I don’t even. I just don’t even.

I could say that Dark Water is wholly derivative of Army of Ghosts, trading Daleks for the Master, who somehow managed to escape the Time War. It even sets up a second battle of Canary Wharf.

Oh, and I really don’t give a shit about spoilers. There were two incredibly obvious ways Missy could have played out, and a regenerated Master, divorced as it is from common fucking sense, was one of them. It’s been 48 hours, and that’s the statute of limitations I feel I need to observe in this case.

I could say that Moffat has one archetype for writing female characters, and they almost always have a vaguely-dominatrix vibe to them.

I could say that “shut up” has become the laziest dialogue gimmick I’ve seen outside of a 3 camera sitcom.

I could say that Clara is a terrible character, who lacks any sense of wonder or terror for the universe at large. Despite everything she has seen and done with the Doctor, Clara treats travelling through time and space with the casual interest one might devote to a seasonal part-time job.

I could say all of these things, but what’s the point?

I feel like trying to deal with this show in a critical way is all but impossible. Conversations about the shortcomings of Doctor Who take on the tone of arguing about religion. No matter how much a person wants to talk about narrative structure, pacing, directing, or character development i.e. the things which make a given work of fiction measurably strong or weak, there’s an assumption that Doctor Who is somehow beyond those trifles. The discourse seems to begin and end at the quality of the call backs to the pre-reboot series, or an episode’s nods to other such ephemera, therein.

There’s always an excuse as to why a critical discourse can’t or shouldn’t be applied to Doctor Who. I’ve read there is a master plan which might take episodes, a season, or multiple seasons to reveal itself; thus shitty episodes are only as shitty as the handwaving which may or may not occur later. I’m literally being told to “have faith” in something that is as air tight as sponge. This year has seen countless attempts to foist a subtext on to something that is vapid and insipid. The worst offender is the presumption that Kill the Moon is a story about abortion. Every honest attempt to approach these shortcomings seems to be met with straw men or an ad hominums (how many TV shows have you written?) waiting to de-rail what is ultimately a very tangible and very important point: Doctor Who is capable of doing better.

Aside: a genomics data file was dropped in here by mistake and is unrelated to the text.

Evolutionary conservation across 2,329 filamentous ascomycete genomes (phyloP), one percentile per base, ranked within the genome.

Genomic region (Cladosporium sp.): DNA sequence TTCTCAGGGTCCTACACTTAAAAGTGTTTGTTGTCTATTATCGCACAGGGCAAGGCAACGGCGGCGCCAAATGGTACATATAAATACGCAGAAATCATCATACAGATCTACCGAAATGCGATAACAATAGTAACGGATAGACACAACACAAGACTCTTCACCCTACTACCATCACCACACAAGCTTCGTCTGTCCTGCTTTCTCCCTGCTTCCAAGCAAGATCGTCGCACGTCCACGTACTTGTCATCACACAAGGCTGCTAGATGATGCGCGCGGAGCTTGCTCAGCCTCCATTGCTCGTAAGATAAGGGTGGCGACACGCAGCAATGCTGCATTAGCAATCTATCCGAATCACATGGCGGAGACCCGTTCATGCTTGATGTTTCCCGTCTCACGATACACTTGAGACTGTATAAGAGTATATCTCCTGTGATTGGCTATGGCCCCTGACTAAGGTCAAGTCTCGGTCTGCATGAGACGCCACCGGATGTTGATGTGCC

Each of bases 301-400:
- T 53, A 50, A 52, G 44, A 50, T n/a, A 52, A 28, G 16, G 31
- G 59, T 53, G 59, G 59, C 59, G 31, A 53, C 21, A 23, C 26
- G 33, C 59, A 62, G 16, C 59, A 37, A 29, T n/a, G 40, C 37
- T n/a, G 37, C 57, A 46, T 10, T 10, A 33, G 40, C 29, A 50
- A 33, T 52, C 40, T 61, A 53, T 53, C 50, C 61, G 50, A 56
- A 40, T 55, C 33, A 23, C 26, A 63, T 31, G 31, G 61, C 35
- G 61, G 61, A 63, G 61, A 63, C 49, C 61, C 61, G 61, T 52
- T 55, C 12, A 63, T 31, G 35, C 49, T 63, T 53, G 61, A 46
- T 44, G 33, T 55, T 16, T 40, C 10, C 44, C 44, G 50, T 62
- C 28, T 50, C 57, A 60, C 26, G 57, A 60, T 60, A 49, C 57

I am not a Russell T. Davies fan boy; he had his good episodes and bad episodes.

I am not bereft of imagination or a sense of joy.

I do believe that something can be fun, and light, and not a massive insult to the audience’s intelligence.

I think that Doctor Who can do better.

All that said, I don’t even know if there’s a point to writing about this series, anymore. One of the first rules of criticism is to not write about something that you are predisposed to dislike. I dare say this season has dragged my expectations about the series down to an all-time low. I’ll watch next week’s finale, and I’ll likely keep watching the series after that, but unless somebody wants to pay me, I really don’t see the point of devoting airtime to Doctor Who.

In the immortal, but slightly adapted, words of Dr. Zoidberg, I say to Steven Moffat, “Your writing is bad and you should feel bad.”